The service took place in a chapel above one of the little towns in our area. The Mr. and I got there a bit earlier than necessary, so we goofed around a little bit - and the model contest continues:

The Mr.

The Mrs.



Thursday, August 19, 2010

Smile of the Day

It has been so busy recently with excellent guests, home projects, and life in general that we have both been very tired at the end of the day. When I stumbled upon this older picture - with the old couch - I thought it was the perfect representation for how tired, but happy, we both are these days.


Tuesday, August 17, 2010

Sometimes a little bit of change makes a big difference. The Mr. and I have lucked into a new couch - exactly the type of couch in exactly the color I have been secretly (hear the Mr. chuckle at that) wishing for our home.



A cuddle couch!!!


Saturday, August 14, 2010

Happily Married: Grocery Shopping

Dearest readers, I do not grocery shop. I mean, I pop in and grab a few apples or a bottle of wine but the actually grocery shopping? Not so much. My role is more along the lines of writing down what we need and waiting (with minimal complaining) for the grocery fairy to bring along the miracle of groceries in our pantry and refrigerator.

Thankfully I married a man who believes that the role of grocery fairy is a good one; who holds the opinion that I am a wretched grocery fairy; and assumes happily (?) the job with all of its advantages and disadvantages. Well, unless, he thinks I’ve been a little too picky or too thankless about the grocery fairy recently. Then he suddenly won’t have ‘time’ and will nicely ask if I might please do the shopping this one time. Actually, ignore the words ‘nicely’ and ‘ask’ there: the Mr. clearly states that I’m going shopping. Clever, clever man I married.

I suppose I have been rather picky and unthankful recently because this week the Mr. turned to me and said, “I won’t have time to go shopping. Could you go?” (It wasn’t a question, ignore the punctuation)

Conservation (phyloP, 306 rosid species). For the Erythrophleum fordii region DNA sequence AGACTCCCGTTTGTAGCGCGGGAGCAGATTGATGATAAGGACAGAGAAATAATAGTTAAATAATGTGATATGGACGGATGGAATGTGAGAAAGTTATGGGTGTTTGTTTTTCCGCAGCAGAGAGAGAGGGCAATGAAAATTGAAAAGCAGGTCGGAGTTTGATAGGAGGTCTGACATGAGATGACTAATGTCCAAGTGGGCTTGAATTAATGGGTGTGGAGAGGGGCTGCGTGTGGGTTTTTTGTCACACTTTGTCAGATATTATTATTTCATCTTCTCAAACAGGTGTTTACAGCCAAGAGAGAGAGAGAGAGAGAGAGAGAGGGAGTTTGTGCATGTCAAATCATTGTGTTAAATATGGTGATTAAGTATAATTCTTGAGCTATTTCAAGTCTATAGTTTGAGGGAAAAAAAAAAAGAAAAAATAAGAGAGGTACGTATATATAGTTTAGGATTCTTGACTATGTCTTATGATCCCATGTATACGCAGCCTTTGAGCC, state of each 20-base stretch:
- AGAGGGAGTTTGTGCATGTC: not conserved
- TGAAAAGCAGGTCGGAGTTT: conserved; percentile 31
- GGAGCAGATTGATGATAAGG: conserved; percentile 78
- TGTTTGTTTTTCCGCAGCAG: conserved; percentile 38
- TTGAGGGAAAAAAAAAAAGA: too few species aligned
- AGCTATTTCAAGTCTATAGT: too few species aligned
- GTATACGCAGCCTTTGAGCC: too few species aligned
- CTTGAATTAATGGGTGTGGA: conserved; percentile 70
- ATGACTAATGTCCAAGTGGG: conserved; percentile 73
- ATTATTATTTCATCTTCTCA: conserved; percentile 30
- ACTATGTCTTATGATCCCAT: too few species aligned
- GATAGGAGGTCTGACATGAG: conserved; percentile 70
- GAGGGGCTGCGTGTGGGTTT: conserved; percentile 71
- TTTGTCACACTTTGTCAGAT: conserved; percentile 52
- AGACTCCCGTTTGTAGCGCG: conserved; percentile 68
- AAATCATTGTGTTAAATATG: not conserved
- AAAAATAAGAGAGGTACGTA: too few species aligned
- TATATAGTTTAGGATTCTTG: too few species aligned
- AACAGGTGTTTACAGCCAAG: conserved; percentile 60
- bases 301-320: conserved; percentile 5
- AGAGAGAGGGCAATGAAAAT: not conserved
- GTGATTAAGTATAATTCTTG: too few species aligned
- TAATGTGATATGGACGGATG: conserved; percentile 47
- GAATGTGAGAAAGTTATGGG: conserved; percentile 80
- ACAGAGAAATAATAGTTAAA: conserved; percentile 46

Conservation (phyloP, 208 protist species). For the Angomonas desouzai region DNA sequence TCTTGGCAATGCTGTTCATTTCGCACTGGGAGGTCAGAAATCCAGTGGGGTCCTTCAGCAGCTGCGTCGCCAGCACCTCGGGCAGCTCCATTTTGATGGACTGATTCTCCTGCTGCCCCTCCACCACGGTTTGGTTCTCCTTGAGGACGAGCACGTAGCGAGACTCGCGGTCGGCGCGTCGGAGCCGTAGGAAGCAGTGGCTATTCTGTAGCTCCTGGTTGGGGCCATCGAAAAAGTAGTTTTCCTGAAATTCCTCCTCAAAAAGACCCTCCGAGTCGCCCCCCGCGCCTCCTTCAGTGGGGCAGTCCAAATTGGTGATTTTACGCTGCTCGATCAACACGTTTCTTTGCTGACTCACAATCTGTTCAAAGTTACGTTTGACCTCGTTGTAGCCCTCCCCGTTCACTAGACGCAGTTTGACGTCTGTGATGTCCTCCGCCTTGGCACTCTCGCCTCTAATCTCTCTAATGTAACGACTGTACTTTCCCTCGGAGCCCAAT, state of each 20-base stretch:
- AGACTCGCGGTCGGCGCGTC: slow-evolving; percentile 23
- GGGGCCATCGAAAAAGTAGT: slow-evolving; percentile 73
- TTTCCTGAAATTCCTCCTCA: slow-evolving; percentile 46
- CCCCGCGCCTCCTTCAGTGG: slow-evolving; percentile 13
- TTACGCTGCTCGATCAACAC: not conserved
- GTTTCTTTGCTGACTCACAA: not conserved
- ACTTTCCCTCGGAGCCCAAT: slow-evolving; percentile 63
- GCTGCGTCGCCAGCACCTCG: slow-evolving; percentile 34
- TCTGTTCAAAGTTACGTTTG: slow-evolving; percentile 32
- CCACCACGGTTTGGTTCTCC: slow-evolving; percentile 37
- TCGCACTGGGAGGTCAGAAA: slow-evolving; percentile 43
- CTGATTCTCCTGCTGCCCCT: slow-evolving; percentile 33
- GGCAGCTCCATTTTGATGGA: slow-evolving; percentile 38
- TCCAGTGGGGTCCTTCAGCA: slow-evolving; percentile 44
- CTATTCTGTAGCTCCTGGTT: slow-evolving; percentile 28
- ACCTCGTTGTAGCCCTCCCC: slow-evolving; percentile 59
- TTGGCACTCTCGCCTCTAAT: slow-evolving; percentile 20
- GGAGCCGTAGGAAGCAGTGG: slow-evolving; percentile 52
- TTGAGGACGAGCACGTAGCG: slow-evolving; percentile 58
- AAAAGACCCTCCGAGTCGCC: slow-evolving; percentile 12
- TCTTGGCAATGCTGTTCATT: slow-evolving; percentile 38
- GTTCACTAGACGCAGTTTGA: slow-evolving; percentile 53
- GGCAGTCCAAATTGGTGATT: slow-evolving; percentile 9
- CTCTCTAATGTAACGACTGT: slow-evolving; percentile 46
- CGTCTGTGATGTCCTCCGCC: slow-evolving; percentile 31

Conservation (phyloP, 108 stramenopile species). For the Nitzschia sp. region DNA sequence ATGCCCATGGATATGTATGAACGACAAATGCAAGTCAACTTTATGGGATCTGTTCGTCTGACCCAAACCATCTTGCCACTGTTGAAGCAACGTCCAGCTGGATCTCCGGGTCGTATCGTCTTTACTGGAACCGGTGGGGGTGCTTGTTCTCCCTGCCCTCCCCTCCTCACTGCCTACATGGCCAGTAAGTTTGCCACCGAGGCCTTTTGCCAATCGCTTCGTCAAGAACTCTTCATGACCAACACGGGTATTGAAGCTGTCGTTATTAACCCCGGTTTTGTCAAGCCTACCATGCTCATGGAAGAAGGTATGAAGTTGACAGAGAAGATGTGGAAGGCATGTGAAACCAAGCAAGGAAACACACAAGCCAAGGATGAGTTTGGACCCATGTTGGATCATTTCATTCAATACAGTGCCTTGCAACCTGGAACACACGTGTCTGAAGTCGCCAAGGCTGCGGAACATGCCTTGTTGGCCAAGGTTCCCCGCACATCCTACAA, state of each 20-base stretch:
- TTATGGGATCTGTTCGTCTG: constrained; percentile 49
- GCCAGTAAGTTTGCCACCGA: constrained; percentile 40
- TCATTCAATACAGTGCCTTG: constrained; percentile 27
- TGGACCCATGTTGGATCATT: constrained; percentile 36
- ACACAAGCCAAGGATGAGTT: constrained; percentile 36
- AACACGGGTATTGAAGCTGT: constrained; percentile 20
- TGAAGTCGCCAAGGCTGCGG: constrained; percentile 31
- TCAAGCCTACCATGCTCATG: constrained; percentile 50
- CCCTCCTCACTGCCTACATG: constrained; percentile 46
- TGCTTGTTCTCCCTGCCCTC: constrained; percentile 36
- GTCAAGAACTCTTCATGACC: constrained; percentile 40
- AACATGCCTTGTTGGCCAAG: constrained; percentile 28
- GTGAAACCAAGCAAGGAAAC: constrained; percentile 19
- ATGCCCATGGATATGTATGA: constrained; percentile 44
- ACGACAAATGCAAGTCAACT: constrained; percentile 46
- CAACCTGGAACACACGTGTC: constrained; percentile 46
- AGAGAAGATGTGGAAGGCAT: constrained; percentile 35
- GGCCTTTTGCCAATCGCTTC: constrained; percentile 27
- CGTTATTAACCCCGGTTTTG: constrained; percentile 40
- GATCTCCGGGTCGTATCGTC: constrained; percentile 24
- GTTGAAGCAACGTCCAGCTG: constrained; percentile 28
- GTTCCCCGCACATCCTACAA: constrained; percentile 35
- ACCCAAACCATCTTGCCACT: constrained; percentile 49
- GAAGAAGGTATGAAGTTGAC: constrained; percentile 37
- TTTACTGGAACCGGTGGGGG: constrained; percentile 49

So, I went grocery shopping on Friday on my lunch break. And the experience once again confirmed that I don’t grocery shop. There are just too many darn options. The shelves are set up all levels of strange. The lines are long and annoying. The cashiers are less than friendly. The bags on the walk home and then up the four flights of stairs are heavy. Unpacking the bags is annoying. The Mr. reminding me that I missed stuff or bought the work things or, well, just didn’t do as good a job as the official grocery fairy.

To get the full scope of what I’m talking about here: the building with the blue roof is the store where I do my grocery shopping. The picture is taken from the inside of our house, so its not the farthest of walks:

The 3 flights of stairs we climb each day:

The groceries we require for a long weekend with guests:

So another trip to being happily married from Mrs. Steinbach: say thank you each and every day to the grocery fairy. No, actually, say thank you twice a day.


Tuesday, August 10, 2010

A Better Version of Windows

I work in the corporate world which means I have the immense joy of working with Microsoft Windows each and every day almost all day. Sometimes I may lose my temper and take the error messages a little too seriously.

Thankfully a clever developer is currently working on the following solution:

Yes, indeed, I would like a glass of wine.


Sunday, August 8, 2010

Naked Hikers Are Not Normal

Last weekend the Mr. and I helped celebrate a special person’s 40th birthday in a very tiny town called Silz in the Pfalz, also called the “Rhineland-Palatinate” in English. We stayed in a gem of a hotel with excellent hosts, comfortable rooms, a very chilly swimming pool, and a yummy breakfast buffet. There were seven of us in total, ranging from “a little older than mid-forties” to almost 30. While the Mr. and I had to suffer through a few “aren’t you both still so young” ribbings, I think the old people really held their own weight.*

On the first evening, we each enjoyed our personal water weight in wine. This led to rolling laughter, fabulous jokes (even my mother’s groan inducing mole-ass joke hit the table), and particularly fantastic dancing to the piped in music. I recall Abba being quite enthusiastically welcomed by us all. And all of this in the biergarten of an unsuspecting and completely empty restaurant, to the great amusement of the owners.

On the second evening we all went to a wine festival in a neighboring village and enjoyed conversation, chilled wine, and yummy flammkuchen.

*The old folks actually took a four-hour hike while the two ‘babies’ stayed in the hotel and slept off the wine. On said hike the folks stumbled onto four to eight (number unclear) hikers enjoying the summer air while wearing backpacks, socks, and hiking boots. And. Nothing. Else. I swear naked hiking is not normal in Germany, but I’m still a little sad our friends failed to get a picture!

Sunday, August 1, 2010

Summer Picnic

Last weekend was the second annual summer picnic for the Heidelberg International Professional Women’s Forum. The Mr. and I missed the first annual picnic, so this was the first time that I met a number of the members' partners and children. It was a wonderful day – great weather, lovely people, a tiny grill, and a tough game of football.

Guess who won?